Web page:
Where the candidates stand
I’m mostly sitting out the early rounds of the presidential campaign on principle, refusing to pay close attention until we’re quite a bit closer to the 2008 elections and the number of candidates has dropped a bit.
It’s not just laziness: I can’t think of a better way to guarantee that victory goes to the deepest pocket than to have a two-year campaign. Indeed, I’ve been doing some thinking about campaign financing and will have an extensive post on the subject a little later.
For now, though, I’ve come across a handy chart that helps makes sense of the current battalion of hopefuls. It cross-references the candidates by their position on 25 issues.
As with all such issues, most don’t break down neatly into “yes/no” answers. But it’s a starting place to get a sense of the candidates.
A good way to approach it is to decide what your “make or break” issues are: those where a candidate’s position is enough to decide whether you could ever vote for him, regardless of his stand on other issues. Then go through that reduced list to see who agrees with you the most, or who has personality or career traits that you find attractive.
For instance, my make/break issues, from those available, are:
2. Iraq war (overall, not the details of the surge, which I support, or withdrawal, my support for which depends on how the surge works out).
Those are the only issues where the chart provides a meaningful answer to issues that are key to me, although it’s imperfect even at that. For instance, I don’t mind legal wiretapping, but oppose warrantless wiretapping of domestic targets. It’s thus unclear what the entry under “wiretapping” means.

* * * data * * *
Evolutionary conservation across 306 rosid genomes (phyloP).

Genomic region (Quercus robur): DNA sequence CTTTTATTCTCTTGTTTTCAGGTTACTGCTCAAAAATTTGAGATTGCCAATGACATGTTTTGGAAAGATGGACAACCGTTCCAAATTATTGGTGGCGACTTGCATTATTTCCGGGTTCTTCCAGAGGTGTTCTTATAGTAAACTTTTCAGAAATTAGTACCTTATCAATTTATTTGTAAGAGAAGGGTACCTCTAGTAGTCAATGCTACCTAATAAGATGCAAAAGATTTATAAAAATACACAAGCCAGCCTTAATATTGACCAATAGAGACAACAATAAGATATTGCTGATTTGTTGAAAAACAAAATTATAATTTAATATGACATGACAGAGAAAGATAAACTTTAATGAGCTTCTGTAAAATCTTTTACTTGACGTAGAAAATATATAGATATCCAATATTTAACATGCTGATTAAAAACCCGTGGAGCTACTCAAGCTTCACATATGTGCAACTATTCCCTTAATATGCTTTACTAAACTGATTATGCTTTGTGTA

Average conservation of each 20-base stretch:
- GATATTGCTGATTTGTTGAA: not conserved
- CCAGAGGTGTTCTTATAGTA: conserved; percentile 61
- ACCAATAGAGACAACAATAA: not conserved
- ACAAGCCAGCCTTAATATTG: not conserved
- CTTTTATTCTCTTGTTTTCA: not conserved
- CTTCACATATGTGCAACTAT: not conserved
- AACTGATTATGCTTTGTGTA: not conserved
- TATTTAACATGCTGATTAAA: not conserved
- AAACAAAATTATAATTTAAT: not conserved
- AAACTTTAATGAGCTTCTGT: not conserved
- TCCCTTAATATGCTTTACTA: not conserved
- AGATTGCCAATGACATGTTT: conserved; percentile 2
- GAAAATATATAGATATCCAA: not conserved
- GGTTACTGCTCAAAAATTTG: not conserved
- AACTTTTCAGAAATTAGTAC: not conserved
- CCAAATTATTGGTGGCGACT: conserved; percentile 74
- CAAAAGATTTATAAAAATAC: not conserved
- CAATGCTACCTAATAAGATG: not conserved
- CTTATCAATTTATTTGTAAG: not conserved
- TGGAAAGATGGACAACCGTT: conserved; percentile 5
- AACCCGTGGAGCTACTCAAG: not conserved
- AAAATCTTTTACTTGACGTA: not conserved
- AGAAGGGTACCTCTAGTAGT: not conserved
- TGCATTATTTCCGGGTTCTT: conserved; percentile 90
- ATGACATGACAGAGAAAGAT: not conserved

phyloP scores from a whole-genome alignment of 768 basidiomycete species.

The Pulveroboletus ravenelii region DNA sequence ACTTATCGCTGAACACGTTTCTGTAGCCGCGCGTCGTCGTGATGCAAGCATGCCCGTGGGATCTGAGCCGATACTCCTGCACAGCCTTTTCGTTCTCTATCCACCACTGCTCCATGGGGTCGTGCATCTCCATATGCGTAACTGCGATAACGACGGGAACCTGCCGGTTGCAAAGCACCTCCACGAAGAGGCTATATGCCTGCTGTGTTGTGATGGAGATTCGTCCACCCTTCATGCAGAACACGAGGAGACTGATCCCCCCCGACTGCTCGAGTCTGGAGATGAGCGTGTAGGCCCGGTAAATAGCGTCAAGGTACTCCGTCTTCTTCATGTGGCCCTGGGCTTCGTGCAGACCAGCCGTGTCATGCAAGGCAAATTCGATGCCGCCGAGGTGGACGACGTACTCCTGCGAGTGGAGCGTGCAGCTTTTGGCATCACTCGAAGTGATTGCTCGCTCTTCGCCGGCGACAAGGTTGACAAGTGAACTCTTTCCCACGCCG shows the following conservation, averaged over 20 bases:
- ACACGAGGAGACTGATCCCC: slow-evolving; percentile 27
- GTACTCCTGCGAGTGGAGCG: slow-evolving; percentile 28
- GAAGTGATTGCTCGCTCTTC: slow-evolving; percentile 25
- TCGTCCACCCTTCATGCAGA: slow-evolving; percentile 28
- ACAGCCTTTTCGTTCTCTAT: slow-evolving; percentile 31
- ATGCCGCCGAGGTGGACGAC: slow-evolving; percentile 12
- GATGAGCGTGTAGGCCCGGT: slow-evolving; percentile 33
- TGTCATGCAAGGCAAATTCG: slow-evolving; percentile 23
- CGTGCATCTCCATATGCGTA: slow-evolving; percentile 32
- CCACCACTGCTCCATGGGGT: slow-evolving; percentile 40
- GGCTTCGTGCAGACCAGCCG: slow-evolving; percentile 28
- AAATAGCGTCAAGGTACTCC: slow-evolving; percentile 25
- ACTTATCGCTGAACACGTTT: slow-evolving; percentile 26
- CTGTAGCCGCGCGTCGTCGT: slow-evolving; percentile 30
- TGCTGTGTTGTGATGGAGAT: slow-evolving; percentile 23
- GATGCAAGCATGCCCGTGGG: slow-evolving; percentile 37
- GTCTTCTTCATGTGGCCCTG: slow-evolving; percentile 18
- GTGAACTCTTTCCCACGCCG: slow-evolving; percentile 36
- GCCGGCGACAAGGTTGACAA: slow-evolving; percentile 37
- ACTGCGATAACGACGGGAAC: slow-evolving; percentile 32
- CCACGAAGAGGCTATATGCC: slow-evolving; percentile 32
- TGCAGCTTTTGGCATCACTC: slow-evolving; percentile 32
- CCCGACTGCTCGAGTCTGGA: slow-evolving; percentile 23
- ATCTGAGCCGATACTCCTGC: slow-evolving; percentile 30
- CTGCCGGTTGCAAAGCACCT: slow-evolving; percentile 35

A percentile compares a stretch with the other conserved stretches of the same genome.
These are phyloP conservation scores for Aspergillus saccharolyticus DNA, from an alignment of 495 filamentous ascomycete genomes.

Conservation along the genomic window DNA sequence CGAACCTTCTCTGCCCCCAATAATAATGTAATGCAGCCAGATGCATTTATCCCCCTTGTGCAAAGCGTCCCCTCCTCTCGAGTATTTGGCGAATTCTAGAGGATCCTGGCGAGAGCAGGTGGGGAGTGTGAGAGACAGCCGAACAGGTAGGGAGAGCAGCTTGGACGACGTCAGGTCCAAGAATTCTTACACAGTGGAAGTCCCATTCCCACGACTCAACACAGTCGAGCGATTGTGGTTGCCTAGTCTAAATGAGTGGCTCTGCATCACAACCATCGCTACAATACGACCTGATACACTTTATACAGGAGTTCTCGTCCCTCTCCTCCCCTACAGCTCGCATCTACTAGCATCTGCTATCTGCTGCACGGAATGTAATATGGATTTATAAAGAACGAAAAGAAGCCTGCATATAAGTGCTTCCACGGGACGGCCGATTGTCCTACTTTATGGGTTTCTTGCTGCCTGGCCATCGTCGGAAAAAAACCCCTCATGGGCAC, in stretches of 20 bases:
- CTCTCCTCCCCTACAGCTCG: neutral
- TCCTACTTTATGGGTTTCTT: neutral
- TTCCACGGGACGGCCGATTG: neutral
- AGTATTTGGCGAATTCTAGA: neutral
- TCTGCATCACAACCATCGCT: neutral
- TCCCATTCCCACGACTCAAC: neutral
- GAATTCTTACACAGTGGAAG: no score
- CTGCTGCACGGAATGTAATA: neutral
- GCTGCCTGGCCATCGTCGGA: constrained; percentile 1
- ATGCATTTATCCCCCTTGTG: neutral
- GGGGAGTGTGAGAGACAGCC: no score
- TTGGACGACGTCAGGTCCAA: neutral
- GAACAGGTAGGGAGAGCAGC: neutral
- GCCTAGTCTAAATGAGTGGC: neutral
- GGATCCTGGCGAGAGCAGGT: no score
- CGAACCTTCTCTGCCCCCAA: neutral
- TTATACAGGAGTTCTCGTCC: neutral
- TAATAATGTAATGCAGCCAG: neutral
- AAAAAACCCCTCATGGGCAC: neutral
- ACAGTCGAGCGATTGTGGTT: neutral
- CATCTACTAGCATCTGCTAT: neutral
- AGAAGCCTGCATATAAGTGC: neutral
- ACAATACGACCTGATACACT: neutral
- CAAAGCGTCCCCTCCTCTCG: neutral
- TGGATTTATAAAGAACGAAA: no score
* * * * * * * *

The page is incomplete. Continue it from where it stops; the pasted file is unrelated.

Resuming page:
That said, a quick sort using those criteria indicates that I could support any of the following candidates: Biden, Clinton, Dodd, Edwards, Gravel, Kucinich and Richardson.
Looks pretty Democratic for me this time around, unless Chuck Hagel runs.
Having eliminated those candidates I can’t vote for, I can now turn my attention to sorting the remaining candidates based on their personal traits, as well as issues that I have an opinion on but don’t put so much weight on.
Gay marriage, for instance: I support it (or civil unions), but I won’t vote against a candidate simply because they oppose it. All other choices being equal, though, I’ll back the candidate who supports it over the candidate that opposes it. That’s enough to throw out Dodd, whose “leave it up to the states” nonanswer ignores the substantive federal benefits attached to marriage.
I can throw out Gravel and Kucinich because they oppose any strong measures against Iran, even sanctions.
That leaves Biden, Clinton, Edwards and Richardson. And there’s not much substantive difference in their remaining positions. They all agree on abortion, the death penalty, ANWR drilling, Kyoto, universal health care, etc.
The main exceptions: Biden and Richardson oppose No Child Left Behind; Richardson opposes an assault-weapons ban; and Richardson opposes a border fence. None of those is enough to sway me one way or the other.
So I’ve got it down to four. The next step would be to examine their policy positions in more detail, as well as weigh the intangibles: experience, judgment, personality, whether I trust them, education, intelligence, and so on. Which is what the final months of the campaign are for: to get to know the candidates as much as possible.
For that, I’ll see you in January.